The New Stuff

Apple brings ‘Everyone Can Code’ curriculum to over 20 international schools, including RMIT in Australia

Apple today announced that it is expanding its “Everyone Can Code” intititave to a new round of universities around the world. In a press release, the company revealed that the program is now available at more than 20 new colleges and universities, including Australia’s RMIT…

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The new schools will now offer the App Development with Swift Curriculum, which is a full-year course designed from the ground up by Apple engineers and educators. The goal of the program is teach coding and app design to every student, regardless of their background in development.

Apple specifically touts that RMIT University is “one of the broadest international deployments” of the curriculum to date. RMIT is Australia’s largest higher education institution. The university will now offer the App Development with Swift curriculum through RMIT Online, while a new vocational course will be taught on campus.

Furthermore, RMIT will offer scholarships to teachers who want to learn coding and a free summer school course will be available to secondary students seeking the basics in coding.

Tim Cook commented on the global rollout of the Swift curriculum, touting that Apple is giving students the tools they need to help change the world:

“We launched the Everyone Can Code initiative less than a year ago with the ambitious goal of offering instruction in coding to as many people as possible. Our program has been incredibly popular among US schools and colleges, and today marks an important step forward as we expand internationally,” said Tim Cook, Apple’s CEO.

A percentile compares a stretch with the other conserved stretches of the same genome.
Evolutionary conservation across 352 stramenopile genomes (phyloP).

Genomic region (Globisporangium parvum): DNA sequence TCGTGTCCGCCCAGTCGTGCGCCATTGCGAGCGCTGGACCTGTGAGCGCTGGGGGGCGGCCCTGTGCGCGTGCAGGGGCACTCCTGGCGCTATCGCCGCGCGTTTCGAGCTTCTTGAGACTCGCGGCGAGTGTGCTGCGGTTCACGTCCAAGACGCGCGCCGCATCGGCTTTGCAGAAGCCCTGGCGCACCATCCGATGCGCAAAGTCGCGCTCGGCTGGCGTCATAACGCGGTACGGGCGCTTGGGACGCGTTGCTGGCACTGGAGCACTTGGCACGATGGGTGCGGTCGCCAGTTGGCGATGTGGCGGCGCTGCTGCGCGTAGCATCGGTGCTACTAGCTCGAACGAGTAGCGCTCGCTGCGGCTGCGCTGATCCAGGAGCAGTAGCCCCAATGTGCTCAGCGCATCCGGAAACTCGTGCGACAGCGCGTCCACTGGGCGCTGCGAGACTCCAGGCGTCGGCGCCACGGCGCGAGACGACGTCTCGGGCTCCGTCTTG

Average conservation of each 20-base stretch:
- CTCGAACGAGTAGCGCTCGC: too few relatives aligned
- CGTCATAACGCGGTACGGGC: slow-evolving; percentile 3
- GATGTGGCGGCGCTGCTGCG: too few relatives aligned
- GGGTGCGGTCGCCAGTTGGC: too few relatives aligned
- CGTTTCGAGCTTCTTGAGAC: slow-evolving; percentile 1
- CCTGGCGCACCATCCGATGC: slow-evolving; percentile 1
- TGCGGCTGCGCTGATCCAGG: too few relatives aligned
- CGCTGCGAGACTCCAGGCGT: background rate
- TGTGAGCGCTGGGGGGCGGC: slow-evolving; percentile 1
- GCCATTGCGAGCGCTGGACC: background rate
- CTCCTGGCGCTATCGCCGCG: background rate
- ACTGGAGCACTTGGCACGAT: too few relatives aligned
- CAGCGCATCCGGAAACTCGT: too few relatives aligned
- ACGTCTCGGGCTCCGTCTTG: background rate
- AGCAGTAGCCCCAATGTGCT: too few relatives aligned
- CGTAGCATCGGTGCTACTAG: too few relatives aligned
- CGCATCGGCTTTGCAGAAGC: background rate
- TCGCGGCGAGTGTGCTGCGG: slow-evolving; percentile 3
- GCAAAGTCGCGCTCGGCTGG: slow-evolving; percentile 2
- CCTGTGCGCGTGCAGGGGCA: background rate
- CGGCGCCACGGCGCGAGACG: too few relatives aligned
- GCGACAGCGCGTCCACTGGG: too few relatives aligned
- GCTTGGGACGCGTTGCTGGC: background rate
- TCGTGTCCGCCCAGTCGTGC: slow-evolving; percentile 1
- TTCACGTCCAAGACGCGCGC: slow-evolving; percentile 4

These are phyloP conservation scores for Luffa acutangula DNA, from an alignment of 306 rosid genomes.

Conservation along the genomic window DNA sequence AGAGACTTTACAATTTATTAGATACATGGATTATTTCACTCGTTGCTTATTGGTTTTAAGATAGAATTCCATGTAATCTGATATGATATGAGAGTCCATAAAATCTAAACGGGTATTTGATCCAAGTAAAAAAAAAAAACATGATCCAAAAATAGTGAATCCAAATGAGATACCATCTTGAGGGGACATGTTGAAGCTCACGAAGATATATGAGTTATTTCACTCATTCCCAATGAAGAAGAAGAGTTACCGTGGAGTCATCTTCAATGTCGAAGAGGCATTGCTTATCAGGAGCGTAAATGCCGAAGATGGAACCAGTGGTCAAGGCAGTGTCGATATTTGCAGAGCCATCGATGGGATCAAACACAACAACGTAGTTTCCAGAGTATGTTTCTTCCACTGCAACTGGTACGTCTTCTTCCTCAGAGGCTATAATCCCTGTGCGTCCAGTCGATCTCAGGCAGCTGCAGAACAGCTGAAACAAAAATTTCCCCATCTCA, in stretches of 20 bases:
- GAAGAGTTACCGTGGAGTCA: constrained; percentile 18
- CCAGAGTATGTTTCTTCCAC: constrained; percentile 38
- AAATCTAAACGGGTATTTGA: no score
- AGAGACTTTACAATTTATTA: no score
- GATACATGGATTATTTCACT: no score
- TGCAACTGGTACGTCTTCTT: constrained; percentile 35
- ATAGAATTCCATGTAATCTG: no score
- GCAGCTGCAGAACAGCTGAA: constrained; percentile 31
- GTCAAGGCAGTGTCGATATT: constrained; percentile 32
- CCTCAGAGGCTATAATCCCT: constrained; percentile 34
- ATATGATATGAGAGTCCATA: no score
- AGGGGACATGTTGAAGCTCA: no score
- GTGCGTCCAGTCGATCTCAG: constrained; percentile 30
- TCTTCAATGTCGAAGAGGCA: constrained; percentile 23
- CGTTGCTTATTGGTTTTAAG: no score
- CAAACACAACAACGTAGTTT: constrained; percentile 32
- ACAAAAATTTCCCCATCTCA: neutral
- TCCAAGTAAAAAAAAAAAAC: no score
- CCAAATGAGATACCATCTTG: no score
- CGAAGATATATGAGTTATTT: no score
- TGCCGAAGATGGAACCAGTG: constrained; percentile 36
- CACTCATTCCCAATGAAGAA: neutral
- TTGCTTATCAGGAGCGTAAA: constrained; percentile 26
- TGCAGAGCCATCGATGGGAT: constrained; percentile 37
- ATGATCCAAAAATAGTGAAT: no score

“We are proud to work with RMIT and many other schools around the world who share our vision of empowering students with tools that can help them change the world.”

RMIT University vice chancellor and president Martin Bean said App Development with Swift will help students show their entrepreneurship and creativity:

“App Development with Swift will play a crucial role in helping RMIT’s students use their creativity and entrepreneurship to prepare for success in the 21st century workforce,” said Martin Bean CBE, RMIT University vice chancellor and president.

“These are the sort of skills Australians need for the jobs of the future, and we’re thrilled to work with Apple to deliver this important curriculum.”

In addition to RMIT, more than 20 other international universities are also offering the curriculum to students this year, including Mercantec in Denmark, Hogeschool van Arnhem en Nijmegen in the Netherlands, Unitec Institute of Technology in New Zealand and Plymouth University in the UK.

Apple first introduced its “App Development with Swift” initiative earlier this year, partnering with community colleges around the United States. Today’s announcement marks the biggest rollout of the curriculum to date.

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